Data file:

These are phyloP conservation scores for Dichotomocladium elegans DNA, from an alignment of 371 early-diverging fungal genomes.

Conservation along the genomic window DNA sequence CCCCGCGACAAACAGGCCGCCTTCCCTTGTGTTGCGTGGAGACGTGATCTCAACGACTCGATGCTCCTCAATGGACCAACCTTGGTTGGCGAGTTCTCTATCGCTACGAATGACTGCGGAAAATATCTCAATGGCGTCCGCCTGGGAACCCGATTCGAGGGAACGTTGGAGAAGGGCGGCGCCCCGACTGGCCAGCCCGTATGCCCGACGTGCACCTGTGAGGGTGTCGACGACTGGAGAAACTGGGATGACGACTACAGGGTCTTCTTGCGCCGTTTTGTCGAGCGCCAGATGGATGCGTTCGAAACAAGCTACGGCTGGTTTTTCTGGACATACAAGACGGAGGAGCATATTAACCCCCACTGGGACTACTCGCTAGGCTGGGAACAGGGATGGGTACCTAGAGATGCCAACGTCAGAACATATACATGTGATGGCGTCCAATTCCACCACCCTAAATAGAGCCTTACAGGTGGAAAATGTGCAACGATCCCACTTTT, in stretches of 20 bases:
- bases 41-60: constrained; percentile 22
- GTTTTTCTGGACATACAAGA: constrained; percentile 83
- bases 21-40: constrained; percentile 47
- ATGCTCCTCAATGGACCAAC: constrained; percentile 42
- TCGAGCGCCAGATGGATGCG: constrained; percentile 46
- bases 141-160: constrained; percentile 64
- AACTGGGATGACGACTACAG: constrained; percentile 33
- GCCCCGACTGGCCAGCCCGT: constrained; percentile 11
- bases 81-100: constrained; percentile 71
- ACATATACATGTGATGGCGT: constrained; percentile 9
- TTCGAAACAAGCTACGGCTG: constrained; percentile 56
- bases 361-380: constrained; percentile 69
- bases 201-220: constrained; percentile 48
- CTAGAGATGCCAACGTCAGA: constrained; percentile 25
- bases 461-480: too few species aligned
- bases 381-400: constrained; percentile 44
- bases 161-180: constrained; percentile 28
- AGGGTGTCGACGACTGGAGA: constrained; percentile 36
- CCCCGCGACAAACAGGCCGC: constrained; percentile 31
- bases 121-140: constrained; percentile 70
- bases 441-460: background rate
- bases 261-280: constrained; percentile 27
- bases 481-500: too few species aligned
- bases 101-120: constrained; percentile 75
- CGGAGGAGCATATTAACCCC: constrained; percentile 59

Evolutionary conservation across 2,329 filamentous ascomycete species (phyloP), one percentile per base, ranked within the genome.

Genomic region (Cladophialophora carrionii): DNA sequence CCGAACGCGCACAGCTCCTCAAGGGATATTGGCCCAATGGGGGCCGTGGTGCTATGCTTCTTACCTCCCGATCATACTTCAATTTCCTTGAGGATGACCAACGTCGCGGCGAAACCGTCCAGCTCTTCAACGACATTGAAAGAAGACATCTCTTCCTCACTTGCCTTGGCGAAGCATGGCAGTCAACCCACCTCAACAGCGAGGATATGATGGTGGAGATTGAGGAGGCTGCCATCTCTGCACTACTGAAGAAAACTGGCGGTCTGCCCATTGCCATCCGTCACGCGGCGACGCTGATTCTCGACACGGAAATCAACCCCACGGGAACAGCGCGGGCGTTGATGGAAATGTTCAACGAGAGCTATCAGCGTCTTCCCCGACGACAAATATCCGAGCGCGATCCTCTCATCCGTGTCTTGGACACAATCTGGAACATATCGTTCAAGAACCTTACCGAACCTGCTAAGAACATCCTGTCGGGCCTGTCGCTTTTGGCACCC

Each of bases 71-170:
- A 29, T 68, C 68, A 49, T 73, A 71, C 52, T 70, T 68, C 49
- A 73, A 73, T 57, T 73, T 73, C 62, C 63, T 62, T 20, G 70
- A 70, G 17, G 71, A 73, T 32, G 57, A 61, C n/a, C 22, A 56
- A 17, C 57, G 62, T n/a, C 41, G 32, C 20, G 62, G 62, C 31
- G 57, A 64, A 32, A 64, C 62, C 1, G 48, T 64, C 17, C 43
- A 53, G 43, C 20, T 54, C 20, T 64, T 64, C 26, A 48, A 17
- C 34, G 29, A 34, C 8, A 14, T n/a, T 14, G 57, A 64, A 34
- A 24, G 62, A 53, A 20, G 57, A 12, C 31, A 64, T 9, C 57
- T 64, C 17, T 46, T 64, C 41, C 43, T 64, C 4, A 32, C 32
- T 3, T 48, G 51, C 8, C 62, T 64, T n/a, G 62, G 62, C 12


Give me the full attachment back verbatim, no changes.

These are phyloP conservation scores for Dichotomocladium elegans DNA, from an alignment of 371 early-diverging fungal genomes.

Conservation along the genomic window DNA sequence CCCCGCGACAAACAGGCCGCCTTCCCTTGTGTTGCGTGGAGACGTGATCTCAACGACTCGATGCTCCTCAATGGACCAACCTTGGTTGGCGAGTTCTCTATCGCTACGAATGACTGCGGAAAATATCTCAATGGCGTCCGCCTGGGAACCCGATTCGAGGGAACGTTGGAGAAGGGCGGCGCCCCGACTGGCCAGCCCGTATGCCCGACGTGCACCTGTGAGGGTGTCGACGACTGGAGAAACTGGGATGACGACTACAGGGTCTTCTTGCGCCGTTTTGTCGAGCGCCAGATGGATGCGTTCGAAACAAGCTACGGCTGGTTTTTCTGGACATACAAGACGGAGGAGCATATTAACCCCCACTGGGACTACTCGCTAGGCTGGGAACAGGGATGGGTACCTAGAGATGCCAACGTCAGAACATATACATGTGATGGCGTCCAATTCCACCACCCTAAATAGAGCCTTACAGGTGGAAAATGTGCAACGATCCCACTTTT, in stretches of 20 bases:
- bases 41-60: constrained; percentile 22
- GTTTTTCTGGACATACAAGA: constrained; percentile 83
- bases 21-40: constrained; percentile 47
- ATGCTCCTCAATGGACCAAC: constrained; percentile 42
- TCGAGCGCCAGATGGATGCG: constrained; percentile 46
- bases 141-160: constrained; percentile 64
- AACTGGGATGACGACTACAG: constrained; percentile 33
- GCCCCGACTGGCCAGCCCGT: constrained; percentile 11
- bases 81-100: constrained; percentile 71
- ACATATACATGTGATGGCGT: constrained; percentile 9
- TTCGAAACAAGCTACGGCTG: constrained; percentile 56
- bases 361-380: constrained; percentile 69
- bases 201-220: constrained; percentile 48
- CTAGAGATGCCAACGTCAGA: constrained; percentile 25
- bases 461-480: too few species aligned
- bases 381-400: constrained; percentile 44
- bases 161-180: constrained; percentile 28
- AGGGTGTCGACGACTGGAGA: constrained; percentile 36
- CCCCGCGACAAACAGGCCGC: constrained; percentile 31
- bases 121-140: constrained; percentile 70
- bases 441-460: background rate
- bases 261-280: constrained; percentile 27
- bases 481-500: too few species aligned
- bases 101-120: constrained; percentile 75
- CGGAGGAGCATATTAACCCC: constrained; percentile 59

Evolutionary conservation across 2,329 filamentous ascomycete species (phyloP), one percentile per base, ranked within the genome.

Genomic region (Cladophialophora carrionii): DNA sequence CCGAACGCGCACAGCTCCTCAAGGGATATTGGCCCAATGGGGGCCGTGGTGCTATGCTTCTTACCTCCCGATCATACTTCAATTTCCTTGAGGATGACCAACGTCGCGGCGAAACCGTCCAGCTCTTCAACGACATTGAAAGAAGACATCTCTTCCTCACTTGCCTTGGCGAAGCATGGCAGTCAACCCACCTCAACAGCGAGGATATGATGGTGGAGATTGAGGAGGCTGCCATCTCTGCACTACTGAAGAAAACTGGCGGTCTGCCCATTGCCATCCGTCACGCGGCGACGCTGATTCTCGACACGGAAATCAACCCCACGGGAACAGCGCGGGCGTTGATGGAAATGTTCAACGAGAGCTATCAGCGTCTTCCCCGACGACAAATATCCGAGCGCGATCCTCTCATCCGTGTCTTGGACACAATCTGGAACATATCGTTCAAGAACCTTACCGAACCTGCTAAGAACATCCTGTCGGGCCTGTCGCTTTTGGCACCC

Each of bases 71-170:
- A 29, T 68, C 68, A 49, T 73, A 71, C 52, T 70, T 68, C 49
- A 73, A 73, T 57, T 73, T 73, C 62, C 63, T 62, T 20, G 70
- A 70, G 17, G 71, A 73, T 32, G 57, A 61, C n/a, C 22, A 56
- A 17, C 57, G 62, T n/a, C 41, G 32, C 20, G 62, G 62, C 31
- G 57, A 64, A 32, A 64, C 62, C 1, G 48, T 64, C 17, C 43
- A 53, G 43, C 20, T 54, C 20, T 64, T 64, C 26, A 48, A 17
- C 34, G 29, A 34, C 8, A 14, T n/a, T 14, G 57, A 64, A 34
- A 24, G 62, A 53, A 20, G 57, A 12, C 31, A 64, T 9, C 57
- T 64, C 17, T 46, T 64, C 41, C 43, T 64, C 4, A 32, C 32
- T 3, T 48, G 51, C 8, C 62, T 64, T n/a, G 62, G 62, C 12